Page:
I have been using android on the touchpad since it was first released. With a new baby I am just now getting around to giving everyone my impressions of it.  CM7 Alpha 1 was almost unusable. To be fair though the CM team warns you that their alpha builds are “full of bugs”.  I had problems with the wifi staying connected and the screen freezing.  But honestly after using android I couldn’t go back to webOS. I didn’t realize how slow the web browser was.  I did like the interface but android just runs so much smoother. Not long after the alpha1 release alpha 2 was released that fixed all the bugs mentioned and gave the device a much better battery life. Alpha 3 has since has since been released but I had some issues with it so I downgraded back to alpha 2.  The most recent version is Alpha 3.5 and I have yet to try it.  I am eagerly anticipating CM 9.

Android impressions

For a little background my first smart phone was the HTC Fuze (WM 6.5). Now I own an iPhone 4.  This is my first experience with android.  For me android is somewhat easy to navigate.  I do struggle at times finding certain settings but as I am getting more familiar with the OS it is getting easier.

I have mixed feelings about the app launcher and I think that is primarily because of my experience with iOS.  If you are not familiar with one or the other, iOS applications are automatically downloaded on the springboard launching pages.  Android applications are downloaded to an applications area.  In order to get apps on the launcher pages the user has to manually add them.  The only advantage I see to that is if you do not use an app often it can stay hidden.  The only problem with that is when you need to find that application or you download a new one you have to wade through every single one which is organized alphabetically to find it.  Hopefully you remember the name.  Maybe there is a way around this that I am unaware of.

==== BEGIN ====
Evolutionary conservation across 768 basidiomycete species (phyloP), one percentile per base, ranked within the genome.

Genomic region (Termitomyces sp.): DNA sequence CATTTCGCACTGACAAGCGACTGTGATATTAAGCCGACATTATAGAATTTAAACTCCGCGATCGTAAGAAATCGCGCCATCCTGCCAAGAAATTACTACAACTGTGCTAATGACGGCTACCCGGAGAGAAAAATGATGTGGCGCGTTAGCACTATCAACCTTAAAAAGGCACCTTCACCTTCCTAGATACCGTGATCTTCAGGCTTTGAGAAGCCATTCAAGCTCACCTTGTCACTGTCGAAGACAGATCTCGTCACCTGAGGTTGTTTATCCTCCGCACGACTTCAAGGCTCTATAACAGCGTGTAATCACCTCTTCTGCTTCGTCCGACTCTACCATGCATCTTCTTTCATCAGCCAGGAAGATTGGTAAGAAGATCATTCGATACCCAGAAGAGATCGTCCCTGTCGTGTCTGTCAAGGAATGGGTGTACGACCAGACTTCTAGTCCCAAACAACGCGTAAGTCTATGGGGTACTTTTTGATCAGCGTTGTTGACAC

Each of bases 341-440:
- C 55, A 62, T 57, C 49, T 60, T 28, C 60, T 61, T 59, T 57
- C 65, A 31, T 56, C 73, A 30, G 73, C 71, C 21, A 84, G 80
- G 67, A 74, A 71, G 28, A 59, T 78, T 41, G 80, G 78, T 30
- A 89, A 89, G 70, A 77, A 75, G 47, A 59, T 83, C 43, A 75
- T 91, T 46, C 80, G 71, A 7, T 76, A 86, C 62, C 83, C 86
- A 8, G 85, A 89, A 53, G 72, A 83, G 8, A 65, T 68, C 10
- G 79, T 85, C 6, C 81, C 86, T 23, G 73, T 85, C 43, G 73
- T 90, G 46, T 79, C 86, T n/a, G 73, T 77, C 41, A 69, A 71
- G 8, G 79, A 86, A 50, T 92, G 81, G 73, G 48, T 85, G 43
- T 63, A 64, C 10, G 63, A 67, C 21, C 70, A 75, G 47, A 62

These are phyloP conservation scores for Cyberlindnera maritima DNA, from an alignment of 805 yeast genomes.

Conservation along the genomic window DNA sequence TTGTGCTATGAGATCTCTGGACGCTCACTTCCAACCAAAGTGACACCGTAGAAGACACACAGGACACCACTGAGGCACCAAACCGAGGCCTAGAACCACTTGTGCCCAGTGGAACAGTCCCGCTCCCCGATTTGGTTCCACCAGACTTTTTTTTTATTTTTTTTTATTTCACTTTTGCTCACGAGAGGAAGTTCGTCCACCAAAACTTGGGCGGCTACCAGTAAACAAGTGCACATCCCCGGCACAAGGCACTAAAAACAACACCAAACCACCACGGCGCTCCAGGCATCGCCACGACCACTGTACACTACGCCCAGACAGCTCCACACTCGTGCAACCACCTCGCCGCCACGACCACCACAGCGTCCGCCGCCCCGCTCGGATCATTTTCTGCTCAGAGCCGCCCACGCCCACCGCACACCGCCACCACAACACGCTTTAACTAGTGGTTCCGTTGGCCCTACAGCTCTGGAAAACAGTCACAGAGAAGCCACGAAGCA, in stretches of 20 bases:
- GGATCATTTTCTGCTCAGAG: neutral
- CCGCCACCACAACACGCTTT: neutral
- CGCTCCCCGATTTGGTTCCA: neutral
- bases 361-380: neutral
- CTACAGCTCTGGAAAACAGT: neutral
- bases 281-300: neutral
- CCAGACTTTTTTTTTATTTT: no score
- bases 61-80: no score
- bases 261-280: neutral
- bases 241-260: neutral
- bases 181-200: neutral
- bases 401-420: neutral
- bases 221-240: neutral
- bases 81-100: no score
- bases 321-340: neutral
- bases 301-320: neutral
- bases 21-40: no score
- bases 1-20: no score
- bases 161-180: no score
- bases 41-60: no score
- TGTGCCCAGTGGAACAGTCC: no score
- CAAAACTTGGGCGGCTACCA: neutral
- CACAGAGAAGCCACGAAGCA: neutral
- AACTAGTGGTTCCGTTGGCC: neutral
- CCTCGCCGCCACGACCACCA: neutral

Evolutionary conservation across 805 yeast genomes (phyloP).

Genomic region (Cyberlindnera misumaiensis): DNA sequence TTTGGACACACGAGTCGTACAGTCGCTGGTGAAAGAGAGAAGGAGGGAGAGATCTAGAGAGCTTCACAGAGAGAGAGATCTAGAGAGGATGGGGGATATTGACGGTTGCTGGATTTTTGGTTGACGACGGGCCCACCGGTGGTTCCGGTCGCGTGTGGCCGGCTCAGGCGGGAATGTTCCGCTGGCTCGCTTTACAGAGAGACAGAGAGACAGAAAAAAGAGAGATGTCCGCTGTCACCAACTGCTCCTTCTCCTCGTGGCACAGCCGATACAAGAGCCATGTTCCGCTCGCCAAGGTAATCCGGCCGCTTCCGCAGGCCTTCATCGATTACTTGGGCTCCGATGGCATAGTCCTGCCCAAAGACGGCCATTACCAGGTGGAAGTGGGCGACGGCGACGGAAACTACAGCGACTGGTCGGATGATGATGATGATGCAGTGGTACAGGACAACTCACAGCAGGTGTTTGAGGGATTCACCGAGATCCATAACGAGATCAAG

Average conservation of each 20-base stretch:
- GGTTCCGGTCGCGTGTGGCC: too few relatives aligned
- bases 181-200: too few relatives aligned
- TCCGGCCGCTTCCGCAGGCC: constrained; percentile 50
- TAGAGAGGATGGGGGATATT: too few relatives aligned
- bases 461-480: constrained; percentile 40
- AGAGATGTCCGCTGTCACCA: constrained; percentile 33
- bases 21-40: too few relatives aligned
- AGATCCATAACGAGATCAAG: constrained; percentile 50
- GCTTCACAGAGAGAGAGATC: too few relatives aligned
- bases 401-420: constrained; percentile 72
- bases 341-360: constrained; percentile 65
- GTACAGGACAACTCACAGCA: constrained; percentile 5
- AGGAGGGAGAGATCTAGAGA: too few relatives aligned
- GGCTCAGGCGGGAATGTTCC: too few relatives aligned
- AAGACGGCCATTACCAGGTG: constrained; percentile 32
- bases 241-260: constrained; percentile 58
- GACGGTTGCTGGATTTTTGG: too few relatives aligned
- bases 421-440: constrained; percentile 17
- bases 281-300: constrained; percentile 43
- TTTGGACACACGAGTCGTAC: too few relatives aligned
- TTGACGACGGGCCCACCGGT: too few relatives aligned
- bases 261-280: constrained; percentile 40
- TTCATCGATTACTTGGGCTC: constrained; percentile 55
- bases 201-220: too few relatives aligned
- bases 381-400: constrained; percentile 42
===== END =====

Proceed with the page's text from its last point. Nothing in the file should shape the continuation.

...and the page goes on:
My favorite feature over iOS is the back button. Going between google reader or twitter and the web browser is very fluid.  I don’t have to close the web browser then re-launch my reader application like in iOS.  It seems so simple but you really can’t understand it until you have used the back function after not having it. Another differentiating feature that I like is android gives you the option for a default application to open weblinks, videos, music, etc.   If you know anything about iOS you know you are stuck using safari to launch any website link unless you copy the URL and paste it into a third party web browser.  Widgets are nice.  I like the option of being able to use different keyboards.  In fact I am typing this on a split keyboard on the touchpad right now



I haven’t been using this as phone but so far I have been able to find useful apps for the tablet.  I have noticed most apps just blow up and are just large version of the phone equivalent since I am running gingerbread.  Most of the time it works out and I prefer that over what webOS does which is just showing a smaller version  that doesn’t use all of the screen real estate.


I also haven’t done whole lot of gaming either.  Angry Birds is fun on a big screen. I also like that I can connect my PS3 controller and play emulators with a proper controller.